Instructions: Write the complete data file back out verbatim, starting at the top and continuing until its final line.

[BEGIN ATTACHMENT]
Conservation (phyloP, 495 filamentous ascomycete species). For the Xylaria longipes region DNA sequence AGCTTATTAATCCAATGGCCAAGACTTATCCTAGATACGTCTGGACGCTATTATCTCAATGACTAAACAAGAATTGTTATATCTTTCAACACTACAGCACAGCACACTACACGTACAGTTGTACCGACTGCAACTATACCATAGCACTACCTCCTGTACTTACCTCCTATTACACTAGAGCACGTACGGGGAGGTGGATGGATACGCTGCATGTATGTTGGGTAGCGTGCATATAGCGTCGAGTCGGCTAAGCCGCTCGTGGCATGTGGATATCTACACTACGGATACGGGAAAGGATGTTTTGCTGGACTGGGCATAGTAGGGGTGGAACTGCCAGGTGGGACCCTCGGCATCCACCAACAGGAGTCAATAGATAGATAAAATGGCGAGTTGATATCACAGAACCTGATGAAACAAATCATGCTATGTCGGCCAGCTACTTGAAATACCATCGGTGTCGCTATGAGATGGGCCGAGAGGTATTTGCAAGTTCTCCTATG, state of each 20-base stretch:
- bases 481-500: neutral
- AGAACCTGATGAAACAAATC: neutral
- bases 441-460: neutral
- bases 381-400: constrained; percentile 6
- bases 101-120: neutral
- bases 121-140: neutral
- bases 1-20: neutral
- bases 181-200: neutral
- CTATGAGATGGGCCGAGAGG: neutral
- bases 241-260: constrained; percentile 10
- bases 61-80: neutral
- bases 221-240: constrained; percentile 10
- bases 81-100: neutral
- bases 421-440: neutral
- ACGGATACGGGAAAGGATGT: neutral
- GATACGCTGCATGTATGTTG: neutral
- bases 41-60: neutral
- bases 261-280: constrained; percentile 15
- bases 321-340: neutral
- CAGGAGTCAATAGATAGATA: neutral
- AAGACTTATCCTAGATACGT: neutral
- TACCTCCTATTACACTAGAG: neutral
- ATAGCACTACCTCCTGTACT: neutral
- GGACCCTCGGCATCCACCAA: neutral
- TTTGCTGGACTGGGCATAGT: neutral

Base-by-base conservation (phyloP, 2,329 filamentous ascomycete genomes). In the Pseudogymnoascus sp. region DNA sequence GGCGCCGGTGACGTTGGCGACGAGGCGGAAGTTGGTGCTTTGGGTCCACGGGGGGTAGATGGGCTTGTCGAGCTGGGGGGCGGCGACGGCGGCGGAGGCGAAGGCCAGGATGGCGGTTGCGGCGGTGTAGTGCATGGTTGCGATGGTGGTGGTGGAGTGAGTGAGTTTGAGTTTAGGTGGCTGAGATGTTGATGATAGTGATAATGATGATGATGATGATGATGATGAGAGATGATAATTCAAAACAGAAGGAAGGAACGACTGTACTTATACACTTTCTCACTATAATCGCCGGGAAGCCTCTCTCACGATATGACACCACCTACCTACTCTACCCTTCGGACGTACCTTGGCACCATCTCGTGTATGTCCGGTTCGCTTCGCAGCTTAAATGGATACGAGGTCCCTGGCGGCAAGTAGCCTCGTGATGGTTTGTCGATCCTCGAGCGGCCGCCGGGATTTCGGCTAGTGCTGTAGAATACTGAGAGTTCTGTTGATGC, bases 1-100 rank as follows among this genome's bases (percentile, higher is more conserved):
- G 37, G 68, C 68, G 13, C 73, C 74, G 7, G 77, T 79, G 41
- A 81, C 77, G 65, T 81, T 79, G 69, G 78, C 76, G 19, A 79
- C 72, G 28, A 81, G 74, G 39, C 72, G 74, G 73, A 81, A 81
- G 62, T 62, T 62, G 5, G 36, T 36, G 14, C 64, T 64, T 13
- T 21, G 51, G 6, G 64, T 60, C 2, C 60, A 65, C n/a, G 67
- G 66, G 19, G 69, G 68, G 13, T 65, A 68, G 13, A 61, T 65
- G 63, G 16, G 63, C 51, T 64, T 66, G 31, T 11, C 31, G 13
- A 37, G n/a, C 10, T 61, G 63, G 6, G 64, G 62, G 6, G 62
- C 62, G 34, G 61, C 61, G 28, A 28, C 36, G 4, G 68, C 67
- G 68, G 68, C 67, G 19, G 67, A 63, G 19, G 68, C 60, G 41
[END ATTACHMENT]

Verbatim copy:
Conservation (phyloP, 495 filamentous ascomycete species). For the Xylaria longipes region DNA sequence AGCTTATTAATCCAATGGCCAAGACTTATCCTAGATACGTCTGGACGCTATTATCTCAATGACTAAACAAGAATTGTTATATCTTTCAACACTACAGCACAGCACACTACACGTACAGTTGTACCGACTGCAACTATACCATAGCACTACCTCCTGTACTTACCTCCTATTACACTAGAGCACGTACGGGGAGGTGGATGGATACGCTGCATGTATGTTGGGTAGCGTGCATATAGCGTCGAGTCGGCTAAGCCGCTCGTGGCATGTGGATATCTACACTACGGATACGGGAAAGGATGTTTTGCTGGACTGGGCATAGTAGGGGTGGAACTGCCAGGTGGGACCCTCGGCATCCACCAACAGGAGTCAATAGATAGATAAAATGGCGAGTTGATATCACAGAACCTGATGAAACAAATCATGCTATGTCGGCCAGCTACTTGAAATACCATCGGTGTCGCTATGAGATGGGCCGAGAGGTATTTGCAAGTTCTCCTATG, state of each 20-base stretch:
- bases 481-500: neutral
- AGAACCTGATGAAACAAATC: neutral
- bases 441-460: neutral
- bases 381-400: constrained; percentile 6
- bases 101-120: neutral
- bases 121-140: neutral
- bases 1-20: neutral
- bases 181-200: neutral
- CTATGAGATGGGCCGAGAGG: neutral
- bases 241-260: constrained; percentile 10
- bases 61-80: neutral
- bases 221-240: constrained; percentile 10
- bases 81-100: neutral
- bases 421-440: neutral
- ACGGATACGGGAAAGGATGT: neutral
- GATACGCTGCATGTATGTTG: neutral
- bases 41-60: neutral
- bases 261-280: constrained; percentile 15
- bases 321-340: neutral
- CAGGAGTCAATAGATAGATA: neutral
- AAGACTTATCCTAGATACGT: neutral
- TACCTCCTATTACACTAGAG: neutral
- ATAGCACTACCTCCTGTACT: neutral
- GGACCCTCGGCATCCACCAA: neutral
- TTTGCTGGACTGGGCATAGT: neutral

Base-by-base conservation (phyloP, 2,329 filamentous ascomycete genomes). In the Pseudogymnoascus sp. region DNA sequence GGCGCCGGTGACGTTGGCGACGAGGCGGAAGTTGGTGCTTTGGGTCCACGGGGGGTAGATGGGCTTGTCGAGCTGGGGGGCGGCGACGGCGGCGGAGGCGAAGGCCAGGATGGCGGTTGCGGCGGTGTAGTGCATGGTTGCGATGGTGGTGGTGGAGTGAGTGAGTTTGAGTTTAGGTGGCTGAGATGTTGATGATAGTGATAATGATGATGATGATGATGATGATGAGAGATGATAATTCAAAACAGAAGGAAGGAACGACTGTACTTATACACTTTCTCACTATAATCGCCGGGAAGCCTCTCTCACGATATGACACCACCTACCTACTCTACCCTTCGGACGTACCTTGGCACCATCTCGTGTATGTCCGGTTCGCTTCGCAGCTTAAATGGATACGAGGTCCCTGGCGGCAAGTAGCCTCGTGATGGTTTGTCGATCCTCGAGCGGCCGCCGGGATTTCGGCTAGTGCTGTAGAATACTGAGAGTTCTGTTGATGC, bases 1-100 rank as follows among this genome's bases (percentile, higher is more conserved):
- G 37, G 68, C 68, G 13, C 73, C 74, G 7, G 77, T 79, G 41
- A 81, C 77, G 65, T 81, T 79, G 69, G 78, C 76, G 19, A 79
- C 72, G 28, A 81, G 74, G 39, C 72, G 74, G 73, A 81, A 81
- G 62, T 62, T 62, G 5, G 36, T 36, G 14, C 64, T 64, T 13
- T 21, G 51, G 6, G 64, T 60, C 2, C 60, A 65, C n/a, G 67
- G 66, G 19, G 69, G 68, G 13, T 65, A 68, G 13, A 61, T 65
- G 63, G 16, G 63, C 51, T 64, T 66, G 31, T 11, C 31, G 13
- A 37, G n/a, C 10, T 61, G 63, G 6, G 64, G 62, G 6, G 62
- C 62, G 34, G 61, C 61, G 28, A 28, C 36, G 4, G 68, C 67
- G 68, G 68, C 67, G 19, G 67, A 63, G 19, G 68, C 60, G 41